Nursing paper. 2 pages Discusses possible outcomes of both positions. Present plans each for resolving the issue (for patient, family and the nurse).  Supports ideas with 3 scholarly literature nursin

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Nursing paper. 2 pages

Discusses possible outcomes of both positions.

Present plans each for resolving the issue (for patient, family and the nurse).

Supports ideas with 3 scholarly literature

nursing peer reviewed not older than 5 years.

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Nursing paper. 2 pages Discusses possible outcomes of both positions. Present plans each for resolving the issue (for patient, family and the nurse).  Supports ideas with 3 scholarly literature nursin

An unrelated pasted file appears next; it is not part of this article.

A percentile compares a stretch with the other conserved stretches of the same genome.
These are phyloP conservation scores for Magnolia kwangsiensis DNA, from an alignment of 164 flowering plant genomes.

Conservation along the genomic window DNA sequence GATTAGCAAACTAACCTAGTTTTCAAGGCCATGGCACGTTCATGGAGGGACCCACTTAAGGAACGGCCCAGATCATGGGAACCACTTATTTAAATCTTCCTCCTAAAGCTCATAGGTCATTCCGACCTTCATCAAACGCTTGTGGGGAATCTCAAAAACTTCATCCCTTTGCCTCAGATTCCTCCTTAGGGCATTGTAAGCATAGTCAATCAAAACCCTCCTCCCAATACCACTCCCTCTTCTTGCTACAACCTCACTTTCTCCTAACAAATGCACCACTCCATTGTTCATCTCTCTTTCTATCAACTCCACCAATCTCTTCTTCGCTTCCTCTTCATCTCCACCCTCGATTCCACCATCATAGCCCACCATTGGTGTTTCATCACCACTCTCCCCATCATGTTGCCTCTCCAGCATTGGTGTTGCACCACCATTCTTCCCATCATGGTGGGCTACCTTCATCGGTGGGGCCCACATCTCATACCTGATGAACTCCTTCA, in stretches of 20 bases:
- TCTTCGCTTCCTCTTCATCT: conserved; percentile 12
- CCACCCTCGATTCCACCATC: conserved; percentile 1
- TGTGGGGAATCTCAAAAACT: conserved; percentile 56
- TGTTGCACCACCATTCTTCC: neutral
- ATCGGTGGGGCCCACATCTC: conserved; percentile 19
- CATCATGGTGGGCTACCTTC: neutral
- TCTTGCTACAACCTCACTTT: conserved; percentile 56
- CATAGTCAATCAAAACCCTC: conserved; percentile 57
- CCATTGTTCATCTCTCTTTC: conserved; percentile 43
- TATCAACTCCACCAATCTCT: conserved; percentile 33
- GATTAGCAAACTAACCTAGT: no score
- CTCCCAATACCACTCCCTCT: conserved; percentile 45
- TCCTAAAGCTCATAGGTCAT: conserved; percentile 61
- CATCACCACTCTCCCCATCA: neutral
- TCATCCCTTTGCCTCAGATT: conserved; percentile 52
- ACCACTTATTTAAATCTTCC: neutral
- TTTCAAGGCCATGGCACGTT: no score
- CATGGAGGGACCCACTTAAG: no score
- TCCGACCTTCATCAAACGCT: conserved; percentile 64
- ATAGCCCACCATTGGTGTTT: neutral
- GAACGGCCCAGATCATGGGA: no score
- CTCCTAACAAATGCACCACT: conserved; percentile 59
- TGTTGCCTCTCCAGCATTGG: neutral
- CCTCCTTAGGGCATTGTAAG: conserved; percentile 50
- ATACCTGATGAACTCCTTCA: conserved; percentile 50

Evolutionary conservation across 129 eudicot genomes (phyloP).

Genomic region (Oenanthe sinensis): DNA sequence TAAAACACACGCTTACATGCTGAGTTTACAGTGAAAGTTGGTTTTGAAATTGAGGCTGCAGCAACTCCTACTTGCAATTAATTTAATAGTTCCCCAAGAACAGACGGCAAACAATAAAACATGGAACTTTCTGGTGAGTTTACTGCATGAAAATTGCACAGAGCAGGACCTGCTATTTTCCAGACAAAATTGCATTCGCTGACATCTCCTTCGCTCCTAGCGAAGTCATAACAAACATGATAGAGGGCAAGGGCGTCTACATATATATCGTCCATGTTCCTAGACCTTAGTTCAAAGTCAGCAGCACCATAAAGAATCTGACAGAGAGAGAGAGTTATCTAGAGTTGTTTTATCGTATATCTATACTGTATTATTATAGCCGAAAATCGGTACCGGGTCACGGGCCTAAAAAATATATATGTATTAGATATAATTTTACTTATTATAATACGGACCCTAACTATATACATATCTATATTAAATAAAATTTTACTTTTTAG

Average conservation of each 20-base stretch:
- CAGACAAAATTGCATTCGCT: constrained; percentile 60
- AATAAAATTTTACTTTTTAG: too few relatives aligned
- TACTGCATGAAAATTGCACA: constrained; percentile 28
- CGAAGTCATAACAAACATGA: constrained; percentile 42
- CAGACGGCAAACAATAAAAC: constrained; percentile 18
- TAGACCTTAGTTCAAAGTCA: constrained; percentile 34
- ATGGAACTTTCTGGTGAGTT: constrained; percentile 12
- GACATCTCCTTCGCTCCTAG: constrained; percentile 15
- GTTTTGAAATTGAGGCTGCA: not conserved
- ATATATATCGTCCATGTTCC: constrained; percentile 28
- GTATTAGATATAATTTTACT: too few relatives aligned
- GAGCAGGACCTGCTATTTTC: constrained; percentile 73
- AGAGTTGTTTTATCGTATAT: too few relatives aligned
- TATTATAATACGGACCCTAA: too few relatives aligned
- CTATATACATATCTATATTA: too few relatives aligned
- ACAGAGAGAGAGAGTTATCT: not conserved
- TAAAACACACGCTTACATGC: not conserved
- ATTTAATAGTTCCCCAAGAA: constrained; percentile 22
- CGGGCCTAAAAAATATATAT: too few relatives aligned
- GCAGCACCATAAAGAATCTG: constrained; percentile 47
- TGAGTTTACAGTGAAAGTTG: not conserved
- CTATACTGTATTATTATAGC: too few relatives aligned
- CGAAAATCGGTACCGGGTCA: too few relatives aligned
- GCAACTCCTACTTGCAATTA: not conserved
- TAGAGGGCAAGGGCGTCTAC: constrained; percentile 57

CONTEMPORARY PEDIATRICS.COM | AUGUST 2017 24 PEER-REVIEWED FEATURE Teen Vaping Dr Douglass is DNP program director and assistant clinical professor, DNP Program and Nurse Practitioner Programs, Drexel University College of Nursing and Health Professions, Division of Nursing, Graduate Nursing Programs, Philadelphia, Pennsylvania. Dr Solecki is assistant clinical professor of nursing, DNP Program and Nurse Practitioner Programs, Drexel University College of Nursing and Health Professions, Division of Nursing, Graduate Nursing Programs, Philadelphia. The authors have nothing to disclose in regard to affiliations with or financial interests in any organizations that may have an interest in any part of this article. The vaping culture of using non–cigarette tobacco and electronic nicotine deliver y systems (ENDS) is the latest risk y trend among adolescents and young adults. Vap- ing is the use of high-tech, advanced elec- tronic devices such as electronic cigarettes (e-cigarettes), refillable atomizers, and other tobacco products as an alternative or in addition to regular cigarettes. 1 A con- cerning 10-fold to 11-fold rapid rise noted in middle and high school students poses dangers of nicotine exposure to the pediat- ric population. 2 This article w ill explore the risk-tak ing behavior of adolescents engaging in vaping; the effects of vaping and the indiscriminate use of nicotine products on the young; and strategies that healthcare providers can use to collaborate w ith patients and families to reduce t hei r r isk of ha r m f rom t h is emerg i ng public health epidemic. Background The first e-cigarette was conceptualized and patented in 1965 by Herbert Gilbert as a safe and harmless modalit y to smok ing cigarettes. 3,4 In 2003, an electronic atomiz- er version was patented by Ruyan Technol- og y in China, marketed to the United States in 2007, and touted as a healthier alternative to smoking conventional cigarettes. 3 Since the emergence of Ruyan’s first-generation e-cigarette, novel models have emerged in design, engineering, and nicotine deliver y methods resulting in second-, third-, and fourth-generation ENDS deliver y devices. 4 Modern generation devices have included mid-sized e-cigarettes k now n as personal va- porizers (PVs), which are similar to a pen or laser pointer. 4 The advanced personal vapor- izers (APVs) contain a mechanical firing de- v ice called a “mod” (short for “modification”) that may be used in conjunction w ith differ- ent atomizers (tank systems), and they var y in size, shape, and deliver y methods. The most innovative and advanced devices, however, are regulated “vape mods,” which contain an internal circuitr y. Lingo used among the diversit y of deliver y devices includes vapes, vape pens, e-cigs, e-hookahs, mods, and tank systems. 3,4 Regardless of the novel deliver y devices, use of nicotine-containing products in any Te e n v a p i n g Time to clear the air BRENDA L DOUGL ASS, DNP, APRN, FNP- C, CDE, CT TS; SUSAN SOLECKI, DRPH, FNP-BC, PPCNP-BC Vaping has escalated at alarming rates among adolescents and young adults. It’s time to educate teens about the hidden health risks of these innocuous nicotine delivery systems. CONTINUED ON PAGE 28 CONTEMPORARY PEDIATRICS.COM | AUGUST 2017 28 peer-reviewed SHUTTERSTOCK.COM/ OLIVIER LE MOAL; SHUTTERSTOCK.COM/ VAGENGEIM form presents dangers and is unsafe. 4 Escalation of misuse Vaping is a significant public health concern and has escalated at alarm- ing rates among adolescents and young adults. During 2011-2012, data from the National Youth Tobacco Survey revealed a modest increase in e-cigarette use (used 1 or more times w ithin the past 30 days) among stu- dents in grades 6 to 12, from 1.1% to 2.1%. 4 From 2011 to 2014, the use of e-cigarettes grew rapidly to 13.4% of high school students and 3.9% of middle school students. By 2014, e-cigarettes had become the most fre- quently used tobacco product among young persons, exceeding conven- tional cigarette use. In 2015, over 3 million middle school and high school students reported e-cigarette use, equating to 1 in ever y 6 school students, and over 25% reported tr y- ing e-cigarettes. I n y o u n g a d u l t s a g e d 18 t o 2 4 y e a r s , e-cigarette use (used 1 or more times within the past 30 days) more than doubled from 2013 to 2014 to 13.6%, and as of 2014, more than one-third had tried e-cigarettes. 4 E-cigarette use data among teenagers and young adults represent the various product t y pes of ENDS. 3,4 What the vaping culture entails Vaping refers to the vaporization of substances (nicotine, f lavorings, can- nabis, or other substances in popu- larit y) wherein oil, liquid, or plant material is heated to a temperature resulting in the release of aerosol- ized water vapor and active ingredi- ents (nicotine, cannabis) delivered via inhaled aerosol. 3-5 Tremendous controversy has arisen surrounding potential harm reduction or risks as-sociated with e-cigarettes/vaping in young persons. 3 Nicotine, a highly addictive sub- stance in any form, is commonly vaped. 3,4 Hea lt h ef fects of n icot i ne i n- clude hemodynamic effects second- ar y to catecholamines (eg, increase in heart rate and blood pressure; va- soconstriction of arteries and vessels; endothelial dysfunction; atheroscle- rosis acceleration). 3 During adoles- cence while the brain is developing, nicotine can result in addiction and harmful consequences such as be- havioral and cognitive impairments, memor y issues, inattention, and ex- ecutive function impairments. 4,6 Harmful effects have been found from e-cigarette aerosol and addi- tives. 4 Brief exposure to propylene glycol aerosol has been reported to PEDIATRIC-FOCUSED LINKS ON E-CIGARETTES AND VAPING AMERICAN ACADEMY OF PEDIATRICS: E-Cigaret tes and Electronic Nicotine Delivery Systems CALIFORNIA STATE UNIVERSIT Y FULLERTON: Electronic Cigarettes: Information for Parents CAMPAIGN FOR TOBACCO-FREE KIDS:Electronic Cigaret tes: An Over view of Key Issues ecig-overview CENTERS FOR DISE ASE CONTROL AND PREVENTION: E-Cigaret tes and Young People: A Public Health Concern MYHEALTH.ORG: The Truth: Is Your Teen Vaping? NATIONAL INSTITUTE ON DRUG ABUSE:Teens and E-Cigaret T V Spotlight on Electronic Cigaret tes: YouTube NEMOURS FOUNDATION, DUPONT PEDIATRICS: KidsHealth: About E-Cigaret TeensHealth: E-Cigaret US DEPARTMENT OF HE ALTH AND HUMAN SERVICES: E-Cigaret te Use Among Youth and Young Adults: A Repor t of the Surgeon General SurgeonGeneral-report Know the Risks: E-Cigaret tes and Young People risks Know the Risks: E-Cigaret tes and Young People. Talk with your Teens About E-Cigaret tes: A Tip Sheet for Parents US FOOD AND DRUG ADMINISTR ATION:Vaporizers, E-Cigaret tes, and Other Electronic Nicotine Deliver y Systems FROM 2013 TO 2014 E-cigarette use among middle and high school students tripled, rising from approximately 660,000 to 2 million students 19 CONTINUED FROM PAGE 24 29 AUGUST 2017 | CONTEMPORARY PEDIATRICS.COM peer-reviewed be a respirator y and eye irritant in patients without asthma. 6 Contem- porar y generations of high-powered e-cigarettes comprising tank sys- tems have the capacity to heat nico- tine liquids to high temperatures that produce cancer-causing carcinogens such as formaldehyde and acetalde- hyde in the vapor. 4,6 Metals detected in some e-cigarette aerosol, includ- ing lead, silver, tin, nickel, iron, cop- per, and cadmium, may be products of the heating element (coil). 4 Secondhand e-cigarette aerosol exposure to nicotine, particles, and potentially tox ic chemicals have been found in emissions studies. 3 The ef- fects of potentially harmful doses of heated and aerosolized ingredients of e-cigarette liquids including solvents, f lavorings, and tox icants are not fully understood. 4 Dual use of vaping nicotine and smoking cigarettes presents added health concerns. 3,4 An association has been identified in young persons be- t ween e-cigarette use and the propen- sit y to use other tobacco products, in particular the use of combustible prod- ucts (ie, cigarettes). 4 To illustrate, 58.8% of high school students in 2015 report- ed using e-cigarettes and additionally combustible tobacco products. The evolving landscape of rec- reational and medicinal marijuana (cannabis) use has given rise to an in- crease in vaping cannabis. 5,7 In 2017, a study conducted among 3847 high school students in Connecticut was consistent with high rates of using e-cigarettes to vape cannabis (life- time cannabis user, 18%; lifetime dual users, 26.5%). 7 Besides the potential for nicotine addiction, addiction risk ex ists for cannabis and other illicit drug use. 4 Little is k nown about the long-term health effects of vaping and even less has been established about the potential harm of vaping other substances such as cannabis. 5 Targeted advertising Robust marketing and colorful adver- tising campaigns directed toward the youth population through social me- dia outlets, telev ision, and on the In- ternet proliferated between 2011 and 2013. 3,6 One study found television ad- vertisements soared 256%, reaching over 24 million young persons. 3 Ap- pealing, child-friendly flavorings are a marketing endeavor to attract ado- lescents, disguise harsh tobacco, and facilitate nicotine addiction. 4,6 In 2014, 466 brands and 7764 dis- tinctive f lavors of e-cigarette products were available. 3,4 Emerging evidence suggests that flavorings when vapor- ized at high temperatures result in chemical reactions of tox ic levels of carbonyl compounds such as form- aldehyde, although the health effects are not completely appreciated. 4,8 Flavorings/taste were among the 3 most commonly reported reasons for e-cigarette use among teenagers and young adults along w ith perceived low harm as compared with conventional tobacco products and curiosit y. 3 Emerging evidence of use patterns has revealed that e-cigarettes are being utilized by young persons for various alterative behaviors such as smoke tricks, vape competitions, and vaping other substances including cannabis and cocaine. 8 “Dripping” is one of the newest trends wherein e-liquid at high tem- peratures is manually applied direct- ly on the atomizer coil and the vapor produced is inhaled. 8 In the first study to evaluate prevalence rates for drip- ping conducted by Yale Universit y on h ig h s c ho ol s t udent s (n =70 45) f r om 8 different Connecticut schools, anonymous sur veys evaluated to- bacco use behav iors and perceptions. Results of the anonymous sur veys re- vealed that 26.1% of e-cigarette ever users (n=1080) reported using the device for dripping, equating to 1 in 4 adolescents. Reasons for dripping included: thicker vapor clouds (63%); better-tasting f lavors (38.7%); and a stronger hit produced in the throat (27.7%) by dripping. Safet y studies are not available on the practice of drip- ping, although some research sug- gests e-liquid exposure may have a considerable increase in toxic vapors (eg, acetaldehyde, formaldehyde, ac- etone) and may increase exposure to high levels of nicotine. Promoting public awareness Adolescents encompass over 20% of the population in the United States. 9 Harm reduction prevention and ear- ly inter ventions of risk y behav ioral patterns established during the de- velopmental periods of youth are not only significant for inf luencing adolescents’ current health status, but also their future health status In 2014, the products most commonly used by high school students were: 19 e-cigarettes 13.4 % || hookah 9.4 % || cigarettes 9.2 % cigars 8.2 % || smokeless tobacco 5.5 % || snus 1.9 % || pipes 1.5 % CONTEMPORARY PEDIATRICS.COM | AUGUST 2017 30 peer-reviewed into adulthood. In 1 study in which teenagers were asked why they used e-cigarettes, more than half the stu- dents stated the main reason was simple curiosity. 10 Of concern was that when asked what they were in- haling when vaping, more than 60% reported that they were vapor- izing “just f lavoring,” not realizing e-cigarettes contain nicotine. Only 10% of the adolescent research par- ticipants stated they were using e-cigarettes in an attempt to quit smok ing regular cigarettes. Another alarming problem is the increase (161% to 333%) in calls to poison control centers that involve children aged younger than 5 years suffering potentially fatal poisonings through the ingestion, inhalation, or absorption through the sk in or eyes attributed to access to the liquid nicotine cartridges, which are not re- quired to be childproof. 3 Concentra- tions of e-liquid nicotine for refilling e-cigarettes are ample enough to re- sult in a fatal overdose sometimes as high as 1000 mg/10 mL and are com- monly sold in colorful bottles or car- tridges attractive to children. 3,4 The use of ENDS has achieved no- toriet y to the adolescent population in particular v ia the Internet through social net work ing and by the promo- tion of tobacco products using v iral strategies from tobacco companies that have been directly and indi- rectly marketing via social media. 11 The traditional dissemination of re- search findings, health information, and regulator y actions using journal publications and government reports to stakeholders involved in this public health problem may need to be recon- sidered. 12 Technologic advancements w ith communication and advertis- ing outlets may have implications for public health advocates who will need to explore alternative strategies to engage and inform the communit y at large on emerging health concerns, promotion, and prevention. Parental support and guidance A national endeavor issued by the office of the US Surgeon General, E-Cigarette Use Among Youth and Yo u n g A d u l t s, outlines 6 goals and strategies to reduce e-cigarette use among adolescents and young adults. 4 Strategies to accomplish these goals encompass areas where stakeholders (eg, individuals, par- ents/caregivers, families, teachers, coaches, youth inf luencers) can be- come involved. One way parents can engage is to become educated on t he risk of e-cigarette use, enabling the parent/caregiver to educate their own children about the harmful ef- fects of e-cigarettes, other nicotine products, and vaping of illicit sub- stances. Being tobacco-free role models, opening discussions about the harms of tobacco and nicotine products, and protecting young per- sons from indirect exposure, such as tobacco smoke or aerosol from e-cigarettes, are illustrations. Role of healthcare providers Lack of k nowledge can be a result of healthcare providers’ receiving lit- tle or no formal training in either their academic or practice settings on screening, treating, or provid- ing referrals to young patients and their families in regard to vaping. Healthcare prov iders may not even be screening for the use these prod- ucts. If asked about tobacco use, ado- lescents and young adults who are us- ing these products may not consider them tobacco, and respond that they are not using them. A recommenda- tion would be to add vaping to the electronic medical record’s tobacco screening tool when screening for to- bacco use in the pediatric population. Healthcare providers can play a key role both in clinical practice and as faculty in higher education. The provision of sk ills necessar y to ad- ICD-10 CODES VAPING The following are suggested ICD-10 codes for the diagnosis and treatment of tobacco/ nicotine use or abuse in children. Check with your contracted plan and individual state Medicaid program for coverage policy. F17.290 Nicotine dependence, other tobacco product, uncomplicated F17.298 Nicotine dependence, other tobacco product, with other nicotine- induced disorders F12.90 Cannabis use, unspecified, uncomplicated F12.10 Cannabis abuse, uncomplicated F12.21 Cannabis dependence, in remission T65.291A Toxic ef fect of other tobacco and nicotine, accidental (unintentional), initial encounter (For children who accidentally ingest a liquid nicotine refill) Z71.6 Tobacco abuse counseling Z72.0 Tobacco use Z87.891 Personal history of nicotine dependence CONTEMPORARY PEDIATRICS.COM | AUGUST 2017 32 peer-reviewed dress the health and safet y implica- tions of pediatric nicotine use and exposure needs to be incorporated into clinical practicum course objec- tives. Education initiatives in medical and nursing practice can enhance the abilit y to assess and synthesize data, make clinical judgments, and initiate diagnostics decisions. The develop- ment of appropriate plans of care and anticipatory guidance may be a sus- tainable, long-term solution related to this evolving public health epidemic. Recommendations for policy and practice Regulatory policy lagged behind the rapid revolution of e-cigarettes and vaping resulting in risk to children, ad- olescents, and young adults. 13 In 2014, the US Food and Drug Administration (FDA) expanded regulator y authori- t y under the Family Smok ing Preven- tion and Tobacco Control Act of 2009 to include all tobacco products includ- ing e-cigarettes and hookahs. 4,11 Con- cerns by public health advocates ex ist because the proposed regulations do not include regulations of marketing practices or f lavored nicotine products targeting young persons. 13 E-cigarettes presented a paradigm shift in the to- bacco landscape. Vaping has gained huge popularity among the younger population and is an area wherein ex- panded tobacco control policies and enhanced surveillance of current and emerging patterns of use are needed. 4 Although recent regulations are now restricting the sale of these products to minors nationw ide, the marketing of these products in col- ored refill packages and in a variety of candy f lavors is aimed at attract- ing the younger generation with the misperception of being a harmless habit. 9 Added hazards include a rise in vaping other substances such as the concoction of chemicals, canna- bis, or synthetic drugs. Legalization of medical marijuana and recreational marijuana use in some states are rea- sons rooted in escalating use of va- porized cannabis use among youth. Emerging patterns of alternative use, such as dripping in 1 in 4 high school students, support the need for regu- lations and restrictions on e-cigarette devices to avoid easy manipulation for novel experimentation. 8 Globally, taxation has been used as an effective means to reduce ciga- rette consumption. w ith approx i- mately a 10% increase in price re- sulting in a 1% decrease in smoking prevalence. 12 There is wide variabil- it y in the taxation of non–cigarette tobacco products in some markets where ENDS have not been subject to tobacco taxes. Consumers, particu- larly adolescents, may seek more cost- effective products, thus switching to other tobacco products or substitut- ing related ENDS. The FDA could evaluate risk/exposure claims pro- viding opportunities for tax advan- tages to products as a way to draw users away from more hazardous products. Such regulations could also bring about changes in non–cigarette tobacco products that could impact public health by reducing attractive- ness and/or tox icit y. The New Jersey State Assembly and Senate are reviewing a legislative bill (S298/A3704) 14,15 to ban all flavored electronic cigaret te products.16 If the bill passes in both legislative houses and is approved by Governor Chris Christie, the opponents of the new law are concerned that vape stores statewide would be out of business. 17 This bill would expand on the 2008 New Jersey law that already restricts the sale or distribution of flavored electronic smoking devices, cartridges, and liquid refills to adults, except for 3 flavors: clove, menthol, or tobacco. 16 The current law also prohibits the sale or distribution of electronic smoking devices to individuals aged younger than 19 years, the same as cigaret tes. 17 Although many understand the marketing concerns and potential health risks of vaping as related to minors, the opponents of the bill resent the limited sale of flavors to adults and the potential impact on positive anecdotal experiences of quit ting traditional tobacco products by vaping instead. 17 Proponents of the bill and public health advocates are concerned these products are marketed toward young persons and may increase the incidence of tobacco use among children. Despite the protests, the controversial bill appears to be enduring the debate paralleling antivaping legislation that is prevailing worldwide. NEW JERSEY DEBATES LEGISLATIVE BAN ON SALE OF FLAVORED ELECTRONIC SMOKING DEVICES CONTINUED ON PAGE 38 CONTEMPORARY PEDIATRICS.COM | AUGUST 2017 38 clinical brief ment is believed to be influ- enced by age, frequency of res- pirator y track infections, and social factors such as daycare exposure. The American Academy of Otolar yngol- og y–Head and Neck Surger y (A AO- HNS) currently recommends t ympa- nostomy tube placement for children w ith bilateral OME if they are aged 3 months and older and have hearing difficult y, the study notes. Tube place- ment also may be indicated in chil- dren with unilateral or bilateral OME if there are other symptoms present, such as ear discomfort, vestibular problems, and reduced qualit y of life or school performance. Likew ise, the American Academy of Pediatrics sup- ports t ympanostomy tubes for chil- dren who have experienced recurrent AOM, w ith 3 episodes over 6 months or 4 episodes in a year. In children with OME, researchers found that mean hearing thresholds increased by 9.1 decibels after t y mpa- nostomy placement, and that t ympa- nostomy tubes, t ympanostomy tubes w ith adenoidectomy, and myringoto- my w ith adenoidectomy were the most effective inter ventions when it came to hearing improvements. There were no differences, however, in hearing thresholds bet ween children treated with tympanostomy versus watchful waiting after 1 to 2 years. For long-term hearing improve- ments, the research team found that tympanostomy tube insertion with adenoidectomy and myringotomy w ith adenoidectomy were the 2 most effective interventions, while t ympa- nostomy tubes alone, antibiotic pro- phylax is, and watchful waiting were the least effective strategies. For AOM, researchers compared tympanostomy placement to a placebo group and found that 3 of 20 children in the placebo group had no further episodes of AOM, while 12 in 22 who received tympanostomy tubes were without additional episodes after the inter vention. Another study analyzed by the research team found that 40% of children in a placebo group had no further episodes of AOM compared w ith 35% in the t ympanostomy tube group. Researchers noted, however, that children in that study who were treated with tympanostomy tubes had a shorter duration of AOM episodes than the placebo group. Although evidence does support short-term positive results, research- ers note that the lack of long-term hearing benefits bet ween watchful waiting and tube placement supports the hy pothesis of the preferred natu- ral, spontaneous resolution of middle- ear effusion that most children experience.Despite some limited evidence of improved qualit y of life after tube placement, neither of the 2 studies that evaluated parental stress or health-re- lated qualit y of life found a significant difference between tympanostomy tube placement and watchful waiting, according to the researchers. Also, adverse events were difficult to track as they were not often reported, and many cohorts did not follow up post– tympanostomy tube placement until the extrusion of the tube. Researchers note that they were not able to predict which children would be most likely to benefit from tympa- nostomy tube insertion for chronic middle-ear effusion, although there was evidence that tubes might be par- ticularly effective in young children attending daycare or in older children with persistent hearing impairments lasting more than 3 months. Steele says his report does not offer recommendations on when or if tubes should be placed, but says the findings are in line w ith recommendations al- ready established by the A AO-HNS. He says he hopes the report w ill encour- age shared decision making between parents and pediatricians. Summary There is the potential risk that public misperceptions and regulator y prac- tices do not often coincide w ith the actual risk for tobacco products. 12 The per vasive tobacco control movement based on strong science has been in- strumental in driving numerous pol-icy changes. Some of these positive strategies include indoor smok ing restrictions, advertising bans aimed at children, taxation (providing an economic disincentive for smokers to continue), and education. These effective methods can inf luence strategies regarding the use of non–cigarette tobacco products that may result in beneficial outcomes in pub- lic health for the future. Teen vaping CONTINUED FROM PAGE 32 For reference, go to tympanostomy-tubes For references, go to teen-vaping Copyright ofContemporary Pediatricsisthe property ofAdvanstar Communications Inc.and its content maynotbecopied oremailed tomultiple sitesorposted toalistserv without the copyright holder’sexpresswrittenpermission. However,usersmayprint, download, oremail articles forindividual use.